Previously, we found that BdCrzR are located in both the CNS and epitracheal gland in the larval stage of B. dorsalis (Hou et al., 2017b). Here, qPCR analysis demonstrated that BdCrzR transcript was most abundant in the fat body and CNS of the male adult of B. dorsalis. Consistent with this pattern, expression of CrzR occurred both in the heads and bodies with no sexual difference in M. domestica (Sha et al., 2012). In the Drosophila adult, high expression levels of CrzR were substantiated in the fat body, heart, and salivary glands, and a low level was determined in the CNS (Kubrak et al., 2016). In A. aegypti adults, quantitative spatial expression analysis revealed CrzR transcript in a variety of organs including head, thoracic ganglia, primary reproductive organs (ovary and testis), as well as male carcass (Oryan et al., 2018). These data suggest the multiple functions of the Crz signaling pathway in the adult fly. In addition, the developmental expressions of BdCrz and BdCrzR mirrored each other properly, which may indicate biologically relevant interactions between the Crz and its receptor (Hou et al., 2017b). A purpose of the present study was to test the sexual function of Crz signaling pathway in B. dorsalis. Our results showed that RNAi-mediated Crz knockdown lengthened the mating duration and decreased the fertility in males, and CrzR knockdown also decreased the numbers of egg in mated flies, while the behavioral sequence and the success of mating with Crz or CrzR knockdown were the same as the control flies. Injection of Crz in transitioning H. saltator individuals suppressed expression of vitellogenin in the brain and inhibited gamergate behaviors, such as dueling and egg deposition (Gospocic et al., 2017). Given the enrichment of CrzR in the primary and secondary sex organs of adult mosquitoes of A. aegypti, Crz signaling may play a role in regulating the reproductive biology (Oryan et al., 2018). In Drosophila, the silencing of Crz neurons resulted in infertility and extended copulation duration, and these two phenotypes were specific to males (Tayler et al., 2012). Our findings seem to be in accordance with the phenotypes obtained above. As reported by Acebes et al. (2004), copulation involves the transfer of sperm and seminal fluid, including substances that change female fertility and postmating behavior. In the present study, BdCrz or BdCrzR knockdown decreased the numbers of sperm cells in the reproductive organs (spermatheca) of the mated females, which is indicating that Crz signaling pathway modulates the reproduction via sperm transfer in B. dorsalis. In Drosophila, it has been reported that Crz controls the transfer of sperm and seminal fluid and copulation duration, thereby coupling the timing of these two processes for transfer of sperm and seminal fluid (Tayler et al., 2012).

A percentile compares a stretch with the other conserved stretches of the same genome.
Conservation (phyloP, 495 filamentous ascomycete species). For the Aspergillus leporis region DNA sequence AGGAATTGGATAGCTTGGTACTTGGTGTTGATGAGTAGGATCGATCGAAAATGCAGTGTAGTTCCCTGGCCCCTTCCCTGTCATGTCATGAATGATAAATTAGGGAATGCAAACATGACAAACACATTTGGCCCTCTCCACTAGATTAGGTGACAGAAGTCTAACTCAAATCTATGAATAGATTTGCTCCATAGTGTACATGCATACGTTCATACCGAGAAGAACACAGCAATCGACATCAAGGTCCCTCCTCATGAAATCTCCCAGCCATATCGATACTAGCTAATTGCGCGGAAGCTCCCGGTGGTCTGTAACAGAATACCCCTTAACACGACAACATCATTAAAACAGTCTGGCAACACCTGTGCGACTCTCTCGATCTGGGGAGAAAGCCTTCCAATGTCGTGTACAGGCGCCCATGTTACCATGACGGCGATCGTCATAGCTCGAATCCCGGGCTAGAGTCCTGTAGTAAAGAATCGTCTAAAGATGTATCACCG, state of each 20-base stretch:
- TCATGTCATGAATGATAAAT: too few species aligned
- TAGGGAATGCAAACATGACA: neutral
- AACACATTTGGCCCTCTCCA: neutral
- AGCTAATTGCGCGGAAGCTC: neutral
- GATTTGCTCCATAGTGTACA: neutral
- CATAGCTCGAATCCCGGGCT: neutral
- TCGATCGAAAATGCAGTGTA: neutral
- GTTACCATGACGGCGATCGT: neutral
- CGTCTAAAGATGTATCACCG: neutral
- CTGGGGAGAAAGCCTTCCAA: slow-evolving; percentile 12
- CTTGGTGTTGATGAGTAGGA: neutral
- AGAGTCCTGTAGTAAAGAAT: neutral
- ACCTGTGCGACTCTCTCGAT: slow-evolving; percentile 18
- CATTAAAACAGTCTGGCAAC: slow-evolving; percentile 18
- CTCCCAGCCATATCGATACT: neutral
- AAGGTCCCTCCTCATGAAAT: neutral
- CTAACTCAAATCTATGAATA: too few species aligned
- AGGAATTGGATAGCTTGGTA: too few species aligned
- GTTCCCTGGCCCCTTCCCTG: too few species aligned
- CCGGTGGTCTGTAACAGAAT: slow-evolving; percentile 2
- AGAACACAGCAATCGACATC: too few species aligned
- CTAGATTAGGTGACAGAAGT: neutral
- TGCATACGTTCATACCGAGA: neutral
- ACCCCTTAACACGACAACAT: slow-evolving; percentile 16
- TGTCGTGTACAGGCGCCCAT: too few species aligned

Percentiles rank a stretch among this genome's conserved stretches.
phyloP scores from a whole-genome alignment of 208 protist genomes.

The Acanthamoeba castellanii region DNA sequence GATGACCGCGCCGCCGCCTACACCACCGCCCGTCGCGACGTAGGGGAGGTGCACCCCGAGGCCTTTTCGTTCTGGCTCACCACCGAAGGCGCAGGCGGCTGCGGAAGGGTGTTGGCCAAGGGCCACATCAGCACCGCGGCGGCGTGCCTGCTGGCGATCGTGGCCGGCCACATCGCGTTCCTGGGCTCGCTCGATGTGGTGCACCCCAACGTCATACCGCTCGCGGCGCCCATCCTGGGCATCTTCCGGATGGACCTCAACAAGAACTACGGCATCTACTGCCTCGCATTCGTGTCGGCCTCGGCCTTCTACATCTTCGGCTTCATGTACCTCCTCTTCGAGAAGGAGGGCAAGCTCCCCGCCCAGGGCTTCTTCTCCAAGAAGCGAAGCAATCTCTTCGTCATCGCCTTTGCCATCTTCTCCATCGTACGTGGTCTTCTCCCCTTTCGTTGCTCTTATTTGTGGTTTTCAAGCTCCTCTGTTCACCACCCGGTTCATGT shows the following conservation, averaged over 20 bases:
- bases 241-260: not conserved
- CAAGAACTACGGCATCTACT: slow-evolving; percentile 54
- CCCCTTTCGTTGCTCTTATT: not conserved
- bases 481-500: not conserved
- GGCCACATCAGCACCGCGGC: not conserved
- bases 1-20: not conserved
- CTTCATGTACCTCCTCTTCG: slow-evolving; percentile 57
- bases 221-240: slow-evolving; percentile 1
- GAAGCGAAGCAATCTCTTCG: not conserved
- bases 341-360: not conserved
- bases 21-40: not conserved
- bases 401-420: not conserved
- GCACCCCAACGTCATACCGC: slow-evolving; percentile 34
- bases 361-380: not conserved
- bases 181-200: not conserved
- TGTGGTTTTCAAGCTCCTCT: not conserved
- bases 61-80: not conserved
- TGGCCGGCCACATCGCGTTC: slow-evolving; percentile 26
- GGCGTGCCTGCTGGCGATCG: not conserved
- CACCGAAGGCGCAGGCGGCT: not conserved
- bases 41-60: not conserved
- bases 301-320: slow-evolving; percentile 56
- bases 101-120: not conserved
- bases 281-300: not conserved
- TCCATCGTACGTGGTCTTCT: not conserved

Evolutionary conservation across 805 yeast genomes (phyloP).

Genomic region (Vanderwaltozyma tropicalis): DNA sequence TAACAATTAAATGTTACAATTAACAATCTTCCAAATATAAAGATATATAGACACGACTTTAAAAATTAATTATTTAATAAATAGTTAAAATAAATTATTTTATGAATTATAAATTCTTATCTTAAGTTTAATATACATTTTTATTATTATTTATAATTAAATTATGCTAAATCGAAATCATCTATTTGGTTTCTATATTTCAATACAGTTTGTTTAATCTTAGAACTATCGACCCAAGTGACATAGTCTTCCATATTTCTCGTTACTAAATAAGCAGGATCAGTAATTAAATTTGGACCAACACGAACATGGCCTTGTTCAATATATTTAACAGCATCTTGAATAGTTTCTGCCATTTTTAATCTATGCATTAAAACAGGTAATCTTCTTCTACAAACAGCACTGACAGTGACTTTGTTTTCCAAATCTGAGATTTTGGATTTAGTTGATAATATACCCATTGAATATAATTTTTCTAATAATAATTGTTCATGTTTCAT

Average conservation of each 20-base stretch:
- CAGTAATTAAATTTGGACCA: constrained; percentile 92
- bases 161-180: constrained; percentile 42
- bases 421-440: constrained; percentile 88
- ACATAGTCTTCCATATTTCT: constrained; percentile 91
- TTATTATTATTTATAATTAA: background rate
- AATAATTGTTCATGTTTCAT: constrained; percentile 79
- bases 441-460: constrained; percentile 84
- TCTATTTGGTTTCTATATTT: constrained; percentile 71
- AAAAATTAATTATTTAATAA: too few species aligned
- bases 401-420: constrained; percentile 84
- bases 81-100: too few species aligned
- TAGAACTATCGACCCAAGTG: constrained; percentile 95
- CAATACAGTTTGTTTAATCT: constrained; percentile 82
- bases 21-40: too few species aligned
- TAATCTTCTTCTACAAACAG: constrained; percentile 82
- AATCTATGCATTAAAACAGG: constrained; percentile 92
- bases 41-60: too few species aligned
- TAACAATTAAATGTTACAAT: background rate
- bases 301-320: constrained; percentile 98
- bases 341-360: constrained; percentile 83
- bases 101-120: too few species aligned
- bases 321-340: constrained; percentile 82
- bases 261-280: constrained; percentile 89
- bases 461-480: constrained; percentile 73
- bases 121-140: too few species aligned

A Crz-type peptide-receptor signaling pathway has also been identified in other protostomian invertebrates (e.g., annelids and mollusks) and in deuterostomian invertebrates (e.g., echinoderms), as demonstrated by phylogenetic analysis of genome/transcriptome sequence data and receptor deorphanization (Tian et al., 2016; Zandawala et al., 2017). In the starfish A. rubens, pharmacological experiments revealed that Crz causes contraction of cardiac stomach, apical muscle, and tube foot preparations, which are indicatives of its physiological roles (Tian et al., 2017). The evidence of a reproductive role has been reported in A. californica, where the long form of the Crz receptor is expressed in parts of the ovotestis (Kavanaugh and Tsai, 2016).